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Displaying items by tag: portland museum of art

The Portland Museum of Art has acquired two major new works: River Cove by Andrew Wyeth and Winslow Homer's An Open Window.
According to the museum, An Open Window, painted in 1872,  fills a gap in its Homer collections, bridging early works from the 1860's and later compositions from the 1890's.

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A pair of stolen N.C. Wyeth paintings worth up to $500,000 apiece have been recovered and will be displayed in Maine along with four other stolen paintings recouped nearly a year ago in California, officials said Thursday.

The two paintings were recovered last month when a third party surrendered them to a retired FBI agent in the Boston area, Harold Shaw, special agent in charge of the bureau's Boston field office, told reporters at the Portland Museum of Art, where the paintings were on display.

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Three Maine museums have received nearly $1 million in federal funding to improve storage at the Monhegan Museum and Maine Historical Society and reinstall the collection at the Portland Museum of Art.

The PMA received $400,000 from the National Endowment for the Humanities; Monhegan and the historical society each received $250,000, with the condition that each raises $50,000 in matching grants.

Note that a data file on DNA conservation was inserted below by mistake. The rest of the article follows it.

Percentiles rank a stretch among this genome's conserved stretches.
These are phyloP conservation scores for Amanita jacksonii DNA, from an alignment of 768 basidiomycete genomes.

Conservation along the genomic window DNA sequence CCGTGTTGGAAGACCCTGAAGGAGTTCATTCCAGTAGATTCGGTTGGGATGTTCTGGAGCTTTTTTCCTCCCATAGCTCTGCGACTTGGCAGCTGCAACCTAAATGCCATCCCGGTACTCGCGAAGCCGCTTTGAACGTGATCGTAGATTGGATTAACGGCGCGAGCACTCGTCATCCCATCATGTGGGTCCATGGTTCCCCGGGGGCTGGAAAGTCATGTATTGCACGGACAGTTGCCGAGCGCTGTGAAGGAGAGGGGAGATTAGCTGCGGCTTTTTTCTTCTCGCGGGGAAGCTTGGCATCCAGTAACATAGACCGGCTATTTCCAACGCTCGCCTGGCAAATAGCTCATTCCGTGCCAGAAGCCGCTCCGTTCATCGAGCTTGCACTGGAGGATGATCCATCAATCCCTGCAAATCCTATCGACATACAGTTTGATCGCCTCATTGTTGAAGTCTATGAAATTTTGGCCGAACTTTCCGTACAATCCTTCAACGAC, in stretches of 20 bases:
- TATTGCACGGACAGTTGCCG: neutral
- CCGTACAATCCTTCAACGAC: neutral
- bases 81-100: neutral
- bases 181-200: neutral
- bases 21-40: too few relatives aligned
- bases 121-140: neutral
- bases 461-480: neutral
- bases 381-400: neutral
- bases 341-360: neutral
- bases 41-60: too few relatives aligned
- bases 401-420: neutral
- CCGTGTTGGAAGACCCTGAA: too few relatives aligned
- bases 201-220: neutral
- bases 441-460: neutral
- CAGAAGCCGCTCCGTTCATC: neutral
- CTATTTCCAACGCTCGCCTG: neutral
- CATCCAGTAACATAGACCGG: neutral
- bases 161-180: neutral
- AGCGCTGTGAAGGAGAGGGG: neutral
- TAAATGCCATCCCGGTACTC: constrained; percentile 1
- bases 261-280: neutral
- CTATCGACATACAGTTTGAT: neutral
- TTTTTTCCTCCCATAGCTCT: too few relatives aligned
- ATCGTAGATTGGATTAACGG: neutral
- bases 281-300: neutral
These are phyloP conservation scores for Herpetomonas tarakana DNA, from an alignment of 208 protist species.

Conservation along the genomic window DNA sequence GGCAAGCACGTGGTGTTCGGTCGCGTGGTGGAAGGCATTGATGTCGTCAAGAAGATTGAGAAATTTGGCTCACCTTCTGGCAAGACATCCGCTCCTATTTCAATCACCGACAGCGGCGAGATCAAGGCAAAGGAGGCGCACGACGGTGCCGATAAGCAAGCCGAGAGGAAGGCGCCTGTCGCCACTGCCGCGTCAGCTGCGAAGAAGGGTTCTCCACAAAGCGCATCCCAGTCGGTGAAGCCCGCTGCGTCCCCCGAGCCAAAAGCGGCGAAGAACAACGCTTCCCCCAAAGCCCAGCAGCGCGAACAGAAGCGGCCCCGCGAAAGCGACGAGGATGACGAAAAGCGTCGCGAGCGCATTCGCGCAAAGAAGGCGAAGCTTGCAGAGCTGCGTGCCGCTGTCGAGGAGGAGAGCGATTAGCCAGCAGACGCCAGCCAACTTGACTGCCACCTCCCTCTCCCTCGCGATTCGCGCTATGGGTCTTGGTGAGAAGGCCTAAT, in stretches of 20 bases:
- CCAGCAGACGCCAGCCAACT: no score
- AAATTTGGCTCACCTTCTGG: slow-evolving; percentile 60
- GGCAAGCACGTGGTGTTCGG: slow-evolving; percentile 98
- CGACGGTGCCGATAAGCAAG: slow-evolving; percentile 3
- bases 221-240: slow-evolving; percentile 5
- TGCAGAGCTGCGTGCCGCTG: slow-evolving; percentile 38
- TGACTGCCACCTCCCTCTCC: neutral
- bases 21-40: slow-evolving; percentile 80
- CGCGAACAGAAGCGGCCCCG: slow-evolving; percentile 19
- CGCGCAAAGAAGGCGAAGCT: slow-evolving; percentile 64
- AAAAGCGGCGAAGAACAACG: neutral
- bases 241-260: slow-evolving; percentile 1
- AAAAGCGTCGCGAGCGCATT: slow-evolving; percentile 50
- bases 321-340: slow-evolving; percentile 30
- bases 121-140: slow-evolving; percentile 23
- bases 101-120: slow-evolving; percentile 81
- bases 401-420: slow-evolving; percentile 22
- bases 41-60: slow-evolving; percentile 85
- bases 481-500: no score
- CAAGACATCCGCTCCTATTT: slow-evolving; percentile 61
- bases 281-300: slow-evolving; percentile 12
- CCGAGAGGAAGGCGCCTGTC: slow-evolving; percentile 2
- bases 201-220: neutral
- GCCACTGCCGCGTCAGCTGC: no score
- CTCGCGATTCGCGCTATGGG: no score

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In one of his final acts as director of the Museum of Fine Art in Boston, Malcolm Rogers will visit Portland to talk about 21st-century museums.

Rogers, who retires from the MFA at the end of July after 21 years, will talk about how museums must adapt to the times in a discussion at 6 p.m. July 21 at Hannaford Hall on the Portland campus of the University of Southern Maine. His talk is part of the Bernard Osher Lecture Series of the Portland Museum of Art.

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"Directors’ Cut: Selections from the Maine Art Museum Trail" presents art from Maine’s most-renowned museums—bringing the best art Maine has to offer together for the first time. The exhibition is on view at the Portland Museum of Art from May 21, 2015 through September 20, 2015.

Art and culture has defined the identity of Maine since artists began visiting Monhegan Island and trekking up Mount Katahdin before Maine even became a state.

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With a squirming baby and a bowl of fruit, a mother and her family look as if they could be having a picnic under threatening skies.

But look deeper. The mother is Mary and she's handing Jesus a piece of fruit, an echo of Eve handing Adam an apple. Her far-off gaze conveys sadness at knowing what the future holds. The friend is Mary Magdalene, the poster girl for sin, casting her eyes down in penitence.  

The fifth and latest installment of the Portland Art Museum's Masterworks series brings El Greco's "Holy Family With Saint Mary Magdalen" to Portland through April 5.